This morning’s tasting is High West Distillery’s “Yippee Ki-Yay”, a blended straight rye whiskey finished in wine barrels.  So put on your Stetson and alligator boots and let’s get to it!

20160324_150813_HDR

The Bottle:  You can learn a lot from a bottle.  In particular, I look for information about proof, origin, age, finish,distillation, bottling and blending.  Aside from these product basics, I always enjoy when a label contains historical statements.  For example: Did you know that the High West Distillery is the only ski-in gastro distillery in the US?  If you ever find yourself in Park City, UT, the High West Distillery is a must see.

The Glass:  Being somewhat of a traditionalist, my vessel of choice is “The Glencairn”.  I find that it is the perfect instrument to evaluate all of the nuances of a fine whiskey. 20160324_151115_HDR Ideal for the swirl then giving you a great platform to assess the nose of the spirit.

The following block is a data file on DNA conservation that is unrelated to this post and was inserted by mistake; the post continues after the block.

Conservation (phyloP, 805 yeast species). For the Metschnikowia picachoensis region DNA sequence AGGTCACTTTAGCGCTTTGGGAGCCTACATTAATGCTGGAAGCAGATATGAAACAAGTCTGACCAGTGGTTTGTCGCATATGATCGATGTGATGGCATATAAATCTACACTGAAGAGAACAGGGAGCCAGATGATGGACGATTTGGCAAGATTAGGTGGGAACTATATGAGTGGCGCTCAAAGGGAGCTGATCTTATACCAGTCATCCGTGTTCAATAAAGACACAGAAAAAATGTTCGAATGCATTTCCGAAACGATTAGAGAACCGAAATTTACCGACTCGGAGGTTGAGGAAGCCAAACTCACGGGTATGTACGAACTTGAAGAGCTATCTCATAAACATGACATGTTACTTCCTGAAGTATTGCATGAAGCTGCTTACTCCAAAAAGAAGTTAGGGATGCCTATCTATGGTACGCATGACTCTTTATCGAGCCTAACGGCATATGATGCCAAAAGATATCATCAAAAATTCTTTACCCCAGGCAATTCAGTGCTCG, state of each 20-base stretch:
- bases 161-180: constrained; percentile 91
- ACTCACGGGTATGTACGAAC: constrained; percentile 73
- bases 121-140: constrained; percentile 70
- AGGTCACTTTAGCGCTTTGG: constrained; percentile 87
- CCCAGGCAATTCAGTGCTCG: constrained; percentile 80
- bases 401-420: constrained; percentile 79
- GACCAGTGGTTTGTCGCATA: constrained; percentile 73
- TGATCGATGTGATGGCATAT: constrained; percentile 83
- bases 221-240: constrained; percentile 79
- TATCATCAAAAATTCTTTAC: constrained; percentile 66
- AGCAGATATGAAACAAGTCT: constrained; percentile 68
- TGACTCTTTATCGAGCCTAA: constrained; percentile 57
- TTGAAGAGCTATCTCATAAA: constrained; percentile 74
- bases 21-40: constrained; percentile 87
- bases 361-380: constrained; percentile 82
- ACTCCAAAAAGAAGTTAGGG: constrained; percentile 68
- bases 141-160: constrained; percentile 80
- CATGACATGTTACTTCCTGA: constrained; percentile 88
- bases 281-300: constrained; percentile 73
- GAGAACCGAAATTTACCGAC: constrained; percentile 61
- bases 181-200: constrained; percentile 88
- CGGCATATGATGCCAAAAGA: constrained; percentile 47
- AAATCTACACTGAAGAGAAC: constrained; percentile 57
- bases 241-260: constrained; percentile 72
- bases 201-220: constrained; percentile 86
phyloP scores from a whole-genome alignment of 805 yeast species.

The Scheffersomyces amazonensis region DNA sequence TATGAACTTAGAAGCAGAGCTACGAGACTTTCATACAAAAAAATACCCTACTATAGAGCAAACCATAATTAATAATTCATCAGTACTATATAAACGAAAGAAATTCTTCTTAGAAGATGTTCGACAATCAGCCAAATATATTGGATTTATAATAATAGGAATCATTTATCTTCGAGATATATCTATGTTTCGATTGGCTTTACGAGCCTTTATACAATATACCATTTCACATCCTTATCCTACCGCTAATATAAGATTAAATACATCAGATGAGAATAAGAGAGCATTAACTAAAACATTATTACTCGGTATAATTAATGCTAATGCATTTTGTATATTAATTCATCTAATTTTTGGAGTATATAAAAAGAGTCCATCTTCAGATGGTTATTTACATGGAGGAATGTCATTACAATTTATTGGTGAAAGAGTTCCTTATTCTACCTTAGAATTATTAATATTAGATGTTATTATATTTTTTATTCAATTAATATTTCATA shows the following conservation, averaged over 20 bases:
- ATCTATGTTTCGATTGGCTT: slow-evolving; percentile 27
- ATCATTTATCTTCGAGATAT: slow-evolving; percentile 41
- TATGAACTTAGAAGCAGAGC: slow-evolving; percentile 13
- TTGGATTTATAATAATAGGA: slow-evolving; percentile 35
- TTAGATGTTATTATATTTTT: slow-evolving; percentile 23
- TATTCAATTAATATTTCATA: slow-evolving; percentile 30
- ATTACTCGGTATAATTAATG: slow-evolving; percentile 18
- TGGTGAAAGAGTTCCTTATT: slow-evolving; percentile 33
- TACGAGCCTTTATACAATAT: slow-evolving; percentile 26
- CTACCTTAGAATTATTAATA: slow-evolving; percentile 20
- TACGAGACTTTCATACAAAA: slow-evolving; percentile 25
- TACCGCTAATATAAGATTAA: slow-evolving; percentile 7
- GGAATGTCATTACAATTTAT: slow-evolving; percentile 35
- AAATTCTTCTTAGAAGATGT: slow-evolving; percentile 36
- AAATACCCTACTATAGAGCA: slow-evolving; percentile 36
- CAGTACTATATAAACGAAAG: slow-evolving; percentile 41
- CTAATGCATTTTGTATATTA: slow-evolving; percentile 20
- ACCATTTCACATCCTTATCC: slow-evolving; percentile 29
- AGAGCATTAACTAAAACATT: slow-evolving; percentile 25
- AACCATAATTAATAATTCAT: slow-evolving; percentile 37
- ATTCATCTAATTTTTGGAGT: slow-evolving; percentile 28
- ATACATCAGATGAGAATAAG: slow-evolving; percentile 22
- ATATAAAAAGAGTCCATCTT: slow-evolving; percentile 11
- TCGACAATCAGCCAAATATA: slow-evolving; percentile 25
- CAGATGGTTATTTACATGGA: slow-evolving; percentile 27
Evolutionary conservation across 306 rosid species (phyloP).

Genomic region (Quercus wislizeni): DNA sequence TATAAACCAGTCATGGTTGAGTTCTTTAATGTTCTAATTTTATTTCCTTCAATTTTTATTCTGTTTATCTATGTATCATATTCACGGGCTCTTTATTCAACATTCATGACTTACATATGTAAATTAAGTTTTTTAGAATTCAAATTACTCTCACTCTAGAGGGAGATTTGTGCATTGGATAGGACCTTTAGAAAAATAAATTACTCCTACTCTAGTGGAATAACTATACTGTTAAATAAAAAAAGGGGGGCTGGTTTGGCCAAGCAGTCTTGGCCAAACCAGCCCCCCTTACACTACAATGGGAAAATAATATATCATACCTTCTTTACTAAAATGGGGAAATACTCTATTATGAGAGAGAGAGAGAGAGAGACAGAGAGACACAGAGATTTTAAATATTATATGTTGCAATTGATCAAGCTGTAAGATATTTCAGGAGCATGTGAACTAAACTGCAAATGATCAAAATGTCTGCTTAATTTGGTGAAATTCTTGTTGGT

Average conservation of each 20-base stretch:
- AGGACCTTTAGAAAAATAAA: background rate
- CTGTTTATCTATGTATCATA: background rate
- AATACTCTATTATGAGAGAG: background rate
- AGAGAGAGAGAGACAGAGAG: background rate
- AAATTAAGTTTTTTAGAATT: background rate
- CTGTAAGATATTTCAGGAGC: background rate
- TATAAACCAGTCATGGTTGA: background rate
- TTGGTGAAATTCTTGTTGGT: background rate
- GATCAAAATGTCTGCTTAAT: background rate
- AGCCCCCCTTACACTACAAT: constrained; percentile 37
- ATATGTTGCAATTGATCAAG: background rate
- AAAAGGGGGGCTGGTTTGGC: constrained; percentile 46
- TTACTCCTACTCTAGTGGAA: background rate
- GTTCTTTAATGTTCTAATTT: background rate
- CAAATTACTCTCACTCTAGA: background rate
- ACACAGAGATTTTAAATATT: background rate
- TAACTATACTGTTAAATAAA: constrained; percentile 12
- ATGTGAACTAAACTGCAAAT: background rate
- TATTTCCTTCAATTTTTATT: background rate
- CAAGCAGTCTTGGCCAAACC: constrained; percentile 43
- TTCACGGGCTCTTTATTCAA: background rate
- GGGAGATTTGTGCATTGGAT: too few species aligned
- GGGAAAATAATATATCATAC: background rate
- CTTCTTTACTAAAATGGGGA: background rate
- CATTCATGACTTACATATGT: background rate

Color:  I love the many shades of whiskey.   Its color is determined by many factors such as mash bill content, barrel type and age, just to name a few.   I like to hold my Glencairn up to the light and let my eyes absorb the wonderful colors of this sinful spirit.   As you view the golden-brown hues projecting through the glass, try to reflect on the process and traditions transported in this beautiful nectar.

Legs:  Most notably a trait used to evaluate wines, legs are also p20160324_151222_HDRresent in whiskey.  Although the length of the legs does not necessarily related to the taste of the whiskey, I find that the quality of the legs does have a correlation to the texture of the spirit.   Thin legs indicate that the whiskey will be lighter and crisper where shorter/thicker legs will relate to a creamier texture.  All I know is that I like to look at them.